Reading headlines from the World Internet Conference in China, the casual reader might have come away a little confused. China was opening its doors to the global Internet, some media outlets optimistically declared, while others said Beijing was defending its system of censorship and state control.
And perhaps most confusing of all, Apple’s CEO Tim Cook stood up and celebrated China’s vision of an open Internet.
Hardly surprising. This may come as a shock, but with publicly traded companies, you’re not the customer; you’re the product.
Shareholders are their real customers.
Shareholders aren’t their customers. Shareholders are their owners. Theoretically, everything they do should be in service of their shareholders. The things they do for their customers are only done on the expectation that they will produce positive returns for their shareholders.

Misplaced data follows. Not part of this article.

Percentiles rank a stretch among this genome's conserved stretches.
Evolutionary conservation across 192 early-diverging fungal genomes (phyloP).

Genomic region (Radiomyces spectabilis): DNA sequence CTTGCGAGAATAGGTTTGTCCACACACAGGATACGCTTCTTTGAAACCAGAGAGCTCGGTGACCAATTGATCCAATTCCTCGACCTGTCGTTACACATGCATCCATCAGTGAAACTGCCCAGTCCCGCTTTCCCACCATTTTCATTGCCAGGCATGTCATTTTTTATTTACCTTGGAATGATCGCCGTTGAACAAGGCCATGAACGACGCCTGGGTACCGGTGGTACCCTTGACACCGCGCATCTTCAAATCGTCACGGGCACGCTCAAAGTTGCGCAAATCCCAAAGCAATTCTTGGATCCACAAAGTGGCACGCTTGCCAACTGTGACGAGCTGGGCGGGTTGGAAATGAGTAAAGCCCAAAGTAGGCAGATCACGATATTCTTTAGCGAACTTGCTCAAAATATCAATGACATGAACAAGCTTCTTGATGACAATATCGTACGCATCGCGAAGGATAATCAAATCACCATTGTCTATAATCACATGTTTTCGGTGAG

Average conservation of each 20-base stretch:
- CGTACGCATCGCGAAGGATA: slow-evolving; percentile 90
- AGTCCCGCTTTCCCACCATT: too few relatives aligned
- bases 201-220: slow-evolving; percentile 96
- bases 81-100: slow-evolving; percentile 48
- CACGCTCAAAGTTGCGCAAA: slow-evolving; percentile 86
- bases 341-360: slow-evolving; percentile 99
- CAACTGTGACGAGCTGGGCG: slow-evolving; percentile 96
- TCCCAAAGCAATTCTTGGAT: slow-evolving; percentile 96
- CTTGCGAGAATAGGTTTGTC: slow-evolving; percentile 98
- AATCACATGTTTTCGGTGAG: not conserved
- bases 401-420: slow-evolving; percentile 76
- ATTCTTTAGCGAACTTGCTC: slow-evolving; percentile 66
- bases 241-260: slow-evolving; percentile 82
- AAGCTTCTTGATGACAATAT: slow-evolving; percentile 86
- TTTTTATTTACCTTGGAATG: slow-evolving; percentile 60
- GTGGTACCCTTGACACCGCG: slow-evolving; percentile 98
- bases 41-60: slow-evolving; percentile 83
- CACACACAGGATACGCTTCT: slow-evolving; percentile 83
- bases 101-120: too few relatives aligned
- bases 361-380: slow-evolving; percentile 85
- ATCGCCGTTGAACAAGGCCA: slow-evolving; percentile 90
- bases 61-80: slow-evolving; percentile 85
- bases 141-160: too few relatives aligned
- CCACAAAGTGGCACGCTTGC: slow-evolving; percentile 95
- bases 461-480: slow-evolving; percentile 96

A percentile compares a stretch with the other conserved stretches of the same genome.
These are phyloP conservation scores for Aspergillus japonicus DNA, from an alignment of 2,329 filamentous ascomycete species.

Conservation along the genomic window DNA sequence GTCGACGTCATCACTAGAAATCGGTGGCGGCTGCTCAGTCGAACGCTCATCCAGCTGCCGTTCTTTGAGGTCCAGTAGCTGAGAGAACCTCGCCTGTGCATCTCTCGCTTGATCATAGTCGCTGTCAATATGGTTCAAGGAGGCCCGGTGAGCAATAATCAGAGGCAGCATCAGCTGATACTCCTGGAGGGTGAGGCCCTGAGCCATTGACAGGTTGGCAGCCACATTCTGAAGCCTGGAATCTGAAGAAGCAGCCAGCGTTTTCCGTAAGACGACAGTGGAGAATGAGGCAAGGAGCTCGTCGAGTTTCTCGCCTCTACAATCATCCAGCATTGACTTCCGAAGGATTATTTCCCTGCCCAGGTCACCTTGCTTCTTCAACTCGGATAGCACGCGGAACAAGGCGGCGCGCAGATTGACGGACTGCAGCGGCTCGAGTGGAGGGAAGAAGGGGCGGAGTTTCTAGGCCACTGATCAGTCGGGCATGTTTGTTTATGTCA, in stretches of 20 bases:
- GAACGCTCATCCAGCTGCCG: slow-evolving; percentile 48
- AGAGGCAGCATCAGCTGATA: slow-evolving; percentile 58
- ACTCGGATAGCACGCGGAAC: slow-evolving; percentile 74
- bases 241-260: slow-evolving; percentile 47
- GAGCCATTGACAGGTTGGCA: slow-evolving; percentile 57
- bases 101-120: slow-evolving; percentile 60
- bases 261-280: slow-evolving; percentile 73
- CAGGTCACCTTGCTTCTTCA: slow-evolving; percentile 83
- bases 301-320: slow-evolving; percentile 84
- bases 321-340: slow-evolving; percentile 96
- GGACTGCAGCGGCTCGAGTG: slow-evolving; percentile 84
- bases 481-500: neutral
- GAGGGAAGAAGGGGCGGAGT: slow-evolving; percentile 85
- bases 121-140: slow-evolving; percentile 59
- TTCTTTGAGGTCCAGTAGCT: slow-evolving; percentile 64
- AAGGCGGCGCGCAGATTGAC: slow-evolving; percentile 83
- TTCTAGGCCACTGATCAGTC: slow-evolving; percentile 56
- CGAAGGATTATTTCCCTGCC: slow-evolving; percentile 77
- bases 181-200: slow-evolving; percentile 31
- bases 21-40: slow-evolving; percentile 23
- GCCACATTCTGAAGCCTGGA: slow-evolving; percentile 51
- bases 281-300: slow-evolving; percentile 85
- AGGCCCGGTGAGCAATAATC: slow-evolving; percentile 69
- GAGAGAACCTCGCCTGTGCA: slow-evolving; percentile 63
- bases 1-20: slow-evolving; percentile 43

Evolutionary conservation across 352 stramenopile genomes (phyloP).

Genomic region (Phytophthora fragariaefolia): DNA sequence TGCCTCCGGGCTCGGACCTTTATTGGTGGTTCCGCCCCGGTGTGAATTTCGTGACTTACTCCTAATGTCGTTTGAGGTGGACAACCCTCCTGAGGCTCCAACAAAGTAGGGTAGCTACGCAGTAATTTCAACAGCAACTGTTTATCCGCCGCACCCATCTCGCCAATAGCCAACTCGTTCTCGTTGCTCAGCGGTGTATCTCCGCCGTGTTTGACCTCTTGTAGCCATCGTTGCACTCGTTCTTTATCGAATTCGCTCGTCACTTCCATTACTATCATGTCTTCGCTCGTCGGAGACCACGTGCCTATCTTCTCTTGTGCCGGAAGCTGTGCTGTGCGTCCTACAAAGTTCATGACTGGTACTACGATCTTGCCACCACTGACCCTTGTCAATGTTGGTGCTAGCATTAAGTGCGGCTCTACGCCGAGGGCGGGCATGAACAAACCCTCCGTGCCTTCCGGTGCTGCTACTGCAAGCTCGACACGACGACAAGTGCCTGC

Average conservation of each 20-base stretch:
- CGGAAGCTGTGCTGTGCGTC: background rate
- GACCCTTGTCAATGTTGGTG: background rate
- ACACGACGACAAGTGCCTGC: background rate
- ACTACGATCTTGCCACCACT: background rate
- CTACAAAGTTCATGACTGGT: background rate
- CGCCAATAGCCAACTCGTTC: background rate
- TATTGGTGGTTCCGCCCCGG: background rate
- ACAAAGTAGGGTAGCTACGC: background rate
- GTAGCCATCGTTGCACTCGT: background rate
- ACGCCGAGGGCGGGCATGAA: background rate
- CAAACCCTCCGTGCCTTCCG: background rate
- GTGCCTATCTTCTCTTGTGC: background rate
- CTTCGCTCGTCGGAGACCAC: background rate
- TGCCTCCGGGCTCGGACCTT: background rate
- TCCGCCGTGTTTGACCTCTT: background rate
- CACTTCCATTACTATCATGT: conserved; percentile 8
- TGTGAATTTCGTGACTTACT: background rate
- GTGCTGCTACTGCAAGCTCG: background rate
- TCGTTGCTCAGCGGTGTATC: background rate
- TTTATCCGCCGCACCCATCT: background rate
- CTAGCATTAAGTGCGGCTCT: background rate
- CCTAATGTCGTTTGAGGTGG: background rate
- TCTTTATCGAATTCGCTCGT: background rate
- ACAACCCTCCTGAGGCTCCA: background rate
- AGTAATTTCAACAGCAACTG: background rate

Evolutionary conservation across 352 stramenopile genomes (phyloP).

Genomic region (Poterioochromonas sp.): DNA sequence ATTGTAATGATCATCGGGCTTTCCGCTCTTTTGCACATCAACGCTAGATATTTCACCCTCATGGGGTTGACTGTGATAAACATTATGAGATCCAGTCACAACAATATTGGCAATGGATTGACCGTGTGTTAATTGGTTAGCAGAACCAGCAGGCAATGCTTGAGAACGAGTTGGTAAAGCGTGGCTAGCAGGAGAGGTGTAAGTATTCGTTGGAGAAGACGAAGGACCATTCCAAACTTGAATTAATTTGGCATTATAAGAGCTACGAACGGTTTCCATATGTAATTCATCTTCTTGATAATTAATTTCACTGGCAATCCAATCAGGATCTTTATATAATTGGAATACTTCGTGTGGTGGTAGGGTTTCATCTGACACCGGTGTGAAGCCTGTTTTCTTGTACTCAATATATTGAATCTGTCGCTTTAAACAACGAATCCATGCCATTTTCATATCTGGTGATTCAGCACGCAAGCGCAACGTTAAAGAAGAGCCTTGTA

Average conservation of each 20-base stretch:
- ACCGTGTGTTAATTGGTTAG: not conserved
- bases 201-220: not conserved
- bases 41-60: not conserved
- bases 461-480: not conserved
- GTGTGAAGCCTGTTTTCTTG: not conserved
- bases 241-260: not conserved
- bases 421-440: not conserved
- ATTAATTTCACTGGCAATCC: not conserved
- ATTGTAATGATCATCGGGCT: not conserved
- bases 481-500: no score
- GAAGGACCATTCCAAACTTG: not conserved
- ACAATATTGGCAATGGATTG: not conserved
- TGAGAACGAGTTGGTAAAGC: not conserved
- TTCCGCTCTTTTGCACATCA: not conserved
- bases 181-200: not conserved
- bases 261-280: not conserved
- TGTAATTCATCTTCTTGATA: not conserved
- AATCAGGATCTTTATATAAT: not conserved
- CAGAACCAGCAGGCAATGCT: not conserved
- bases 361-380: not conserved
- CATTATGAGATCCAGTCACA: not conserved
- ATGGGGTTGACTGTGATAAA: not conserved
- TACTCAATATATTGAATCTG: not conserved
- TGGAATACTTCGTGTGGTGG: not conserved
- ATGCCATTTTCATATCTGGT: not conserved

Its the shareholders, not the customers that ultimately should be controlling a company and how it governs its business. Now as customers, we of course can send a message to those shareholders on how we think the management is doing by deciding how to interact or not interact with the company.
But no, large corporations will not just do what customers tell them, absent some financial motivation.